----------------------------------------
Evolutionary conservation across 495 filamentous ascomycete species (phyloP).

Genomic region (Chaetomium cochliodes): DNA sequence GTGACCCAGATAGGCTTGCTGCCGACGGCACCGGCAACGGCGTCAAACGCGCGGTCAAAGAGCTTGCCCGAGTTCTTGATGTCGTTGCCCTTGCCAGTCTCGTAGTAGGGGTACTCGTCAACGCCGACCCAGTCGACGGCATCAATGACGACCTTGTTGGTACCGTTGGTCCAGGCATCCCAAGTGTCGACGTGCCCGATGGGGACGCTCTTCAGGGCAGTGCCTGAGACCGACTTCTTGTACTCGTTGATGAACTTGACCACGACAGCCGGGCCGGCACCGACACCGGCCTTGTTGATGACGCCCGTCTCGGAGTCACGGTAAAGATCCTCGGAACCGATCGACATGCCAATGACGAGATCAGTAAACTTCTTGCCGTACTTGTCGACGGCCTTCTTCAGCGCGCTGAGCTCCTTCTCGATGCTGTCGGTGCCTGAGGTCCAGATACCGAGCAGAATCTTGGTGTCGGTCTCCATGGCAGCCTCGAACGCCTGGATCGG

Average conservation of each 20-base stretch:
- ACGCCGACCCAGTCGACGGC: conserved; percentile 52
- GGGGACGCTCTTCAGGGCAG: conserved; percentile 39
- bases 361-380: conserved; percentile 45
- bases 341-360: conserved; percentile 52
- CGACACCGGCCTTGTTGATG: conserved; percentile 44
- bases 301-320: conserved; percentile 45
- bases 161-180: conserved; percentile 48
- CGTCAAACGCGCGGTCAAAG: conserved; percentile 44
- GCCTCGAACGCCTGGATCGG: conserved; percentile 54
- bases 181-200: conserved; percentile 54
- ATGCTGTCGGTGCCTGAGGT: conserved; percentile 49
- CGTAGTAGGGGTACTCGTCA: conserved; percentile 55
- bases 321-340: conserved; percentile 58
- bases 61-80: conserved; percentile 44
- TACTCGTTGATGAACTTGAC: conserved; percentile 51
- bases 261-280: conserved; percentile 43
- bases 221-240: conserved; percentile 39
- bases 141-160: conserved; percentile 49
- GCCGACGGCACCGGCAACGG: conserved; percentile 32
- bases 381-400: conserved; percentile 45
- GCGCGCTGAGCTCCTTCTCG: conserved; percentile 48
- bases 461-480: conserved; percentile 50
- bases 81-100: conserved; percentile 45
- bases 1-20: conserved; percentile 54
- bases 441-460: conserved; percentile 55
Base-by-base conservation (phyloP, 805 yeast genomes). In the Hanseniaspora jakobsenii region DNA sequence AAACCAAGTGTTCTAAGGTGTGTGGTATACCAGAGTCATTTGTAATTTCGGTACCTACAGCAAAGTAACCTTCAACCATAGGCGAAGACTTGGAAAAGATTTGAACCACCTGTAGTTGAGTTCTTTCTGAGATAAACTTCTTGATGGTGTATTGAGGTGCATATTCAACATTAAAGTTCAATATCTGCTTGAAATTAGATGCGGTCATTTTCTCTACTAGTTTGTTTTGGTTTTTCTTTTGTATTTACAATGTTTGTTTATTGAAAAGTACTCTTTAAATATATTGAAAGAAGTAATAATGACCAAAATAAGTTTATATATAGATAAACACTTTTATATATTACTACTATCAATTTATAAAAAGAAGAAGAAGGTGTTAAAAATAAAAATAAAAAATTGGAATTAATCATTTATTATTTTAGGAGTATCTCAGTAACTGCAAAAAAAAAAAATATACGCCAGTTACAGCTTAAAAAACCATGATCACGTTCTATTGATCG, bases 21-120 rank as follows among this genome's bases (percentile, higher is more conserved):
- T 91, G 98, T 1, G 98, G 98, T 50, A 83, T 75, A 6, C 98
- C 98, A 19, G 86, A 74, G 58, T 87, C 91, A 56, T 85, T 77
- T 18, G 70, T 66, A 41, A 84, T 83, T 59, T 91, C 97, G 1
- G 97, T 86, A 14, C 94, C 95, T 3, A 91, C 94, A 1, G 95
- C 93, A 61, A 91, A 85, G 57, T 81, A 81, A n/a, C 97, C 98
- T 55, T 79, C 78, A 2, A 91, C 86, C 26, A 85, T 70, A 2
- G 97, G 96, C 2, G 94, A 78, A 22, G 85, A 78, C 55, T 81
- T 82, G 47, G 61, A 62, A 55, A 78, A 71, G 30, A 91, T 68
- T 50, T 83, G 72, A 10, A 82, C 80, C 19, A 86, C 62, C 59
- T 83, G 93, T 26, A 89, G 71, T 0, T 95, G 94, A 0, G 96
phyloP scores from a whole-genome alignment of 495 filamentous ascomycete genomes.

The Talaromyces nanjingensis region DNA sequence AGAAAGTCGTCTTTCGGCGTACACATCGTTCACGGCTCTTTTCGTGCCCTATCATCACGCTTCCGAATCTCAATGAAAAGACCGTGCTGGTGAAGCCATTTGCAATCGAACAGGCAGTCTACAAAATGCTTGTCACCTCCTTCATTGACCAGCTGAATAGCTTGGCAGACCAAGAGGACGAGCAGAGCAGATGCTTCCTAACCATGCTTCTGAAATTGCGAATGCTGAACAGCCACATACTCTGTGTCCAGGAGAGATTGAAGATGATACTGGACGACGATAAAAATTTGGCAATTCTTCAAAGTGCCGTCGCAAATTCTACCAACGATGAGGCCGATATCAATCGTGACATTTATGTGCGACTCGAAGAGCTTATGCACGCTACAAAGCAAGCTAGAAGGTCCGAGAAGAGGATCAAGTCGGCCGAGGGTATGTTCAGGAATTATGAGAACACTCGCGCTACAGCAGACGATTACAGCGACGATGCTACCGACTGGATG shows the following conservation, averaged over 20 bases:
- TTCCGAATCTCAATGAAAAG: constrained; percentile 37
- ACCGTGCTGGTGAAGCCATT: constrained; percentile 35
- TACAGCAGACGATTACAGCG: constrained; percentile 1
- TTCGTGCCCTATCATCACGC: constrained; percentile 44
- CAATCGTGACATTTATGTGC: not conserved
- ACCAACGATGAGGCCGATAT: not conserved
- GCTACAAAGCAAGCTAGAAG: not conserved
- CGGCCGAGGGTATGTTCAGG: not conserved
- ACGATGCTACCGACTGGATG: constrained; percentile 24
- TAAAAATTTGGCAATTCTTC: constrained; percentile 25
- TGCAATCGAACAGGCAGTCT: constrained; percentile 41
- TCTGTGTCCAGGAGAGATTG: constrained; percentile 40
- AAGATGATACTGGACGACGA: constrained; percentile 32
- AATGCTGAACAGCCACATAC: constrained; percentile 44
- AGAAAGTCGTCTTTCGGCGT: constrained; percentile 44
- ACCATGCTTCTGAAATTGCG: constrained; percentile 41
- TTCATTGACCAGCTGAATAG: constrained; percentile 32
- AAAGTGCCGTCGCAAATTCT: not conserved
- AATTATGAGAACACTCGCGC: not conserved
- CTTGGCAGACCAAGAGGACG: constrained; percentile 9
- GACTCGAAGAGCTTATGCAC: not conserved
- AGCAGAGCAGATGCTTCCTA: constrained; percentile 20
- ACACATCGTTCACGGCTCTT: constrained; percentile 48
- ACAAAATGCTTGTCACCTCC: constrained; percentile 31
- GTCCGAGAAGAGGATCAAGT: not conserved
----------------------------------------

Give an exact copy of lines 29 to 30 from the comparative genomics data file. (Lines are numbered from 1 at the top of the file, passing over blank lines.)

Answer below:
Base-by-base conservation (phyloP, 805 yeast genomes). In the Hanseniaspora jakobsenii region DNA sequence AAACCAAGTGTTCTAAGGTGTGTGGTATACCAGAGTCATTTGTAATTTCGGTACCTACAGCAAAGTAACCTTCAACCATAGGCGAAGACTTGGAAAAGATTTGAACCACCTGTAGTTGAGTTCTTTCTGAGATAAACTTCTTGATGGTGTATTGAGGTGCATATTCAACATTAAAGTTCAATATCTGCTTGAAATTAGATGCGGTCATTTTCTCTACTAGTTTGTTTTGGTTTTTCTTTTGTATTTACAATGTTTGTTTATTGAAAAGTACTCTTTAAATATATTGAAAGAAGTAATAATGACCAAAATAAGTTTATATATAGATAAACACTTTTATATATTACTACTATCAATTTATAAAAAGAAGAAGAAGGTGTTAAAAATAAAAATAAAAAATTGGAATTAATCATTTATTATTTTAGGAGTATCTCAGTAACTGCAAAAAAAAAAAATATACGCCAGTTACAGCTTAAAAAACCATGATCACGTTCTATTGATCG, bases 21-120 rank as follows among this genome's bases (percentile, higher is more conserved):
- T 91, G 98, T 1, G 98, G 98, T 50, A 83, T 75, A 6, C 98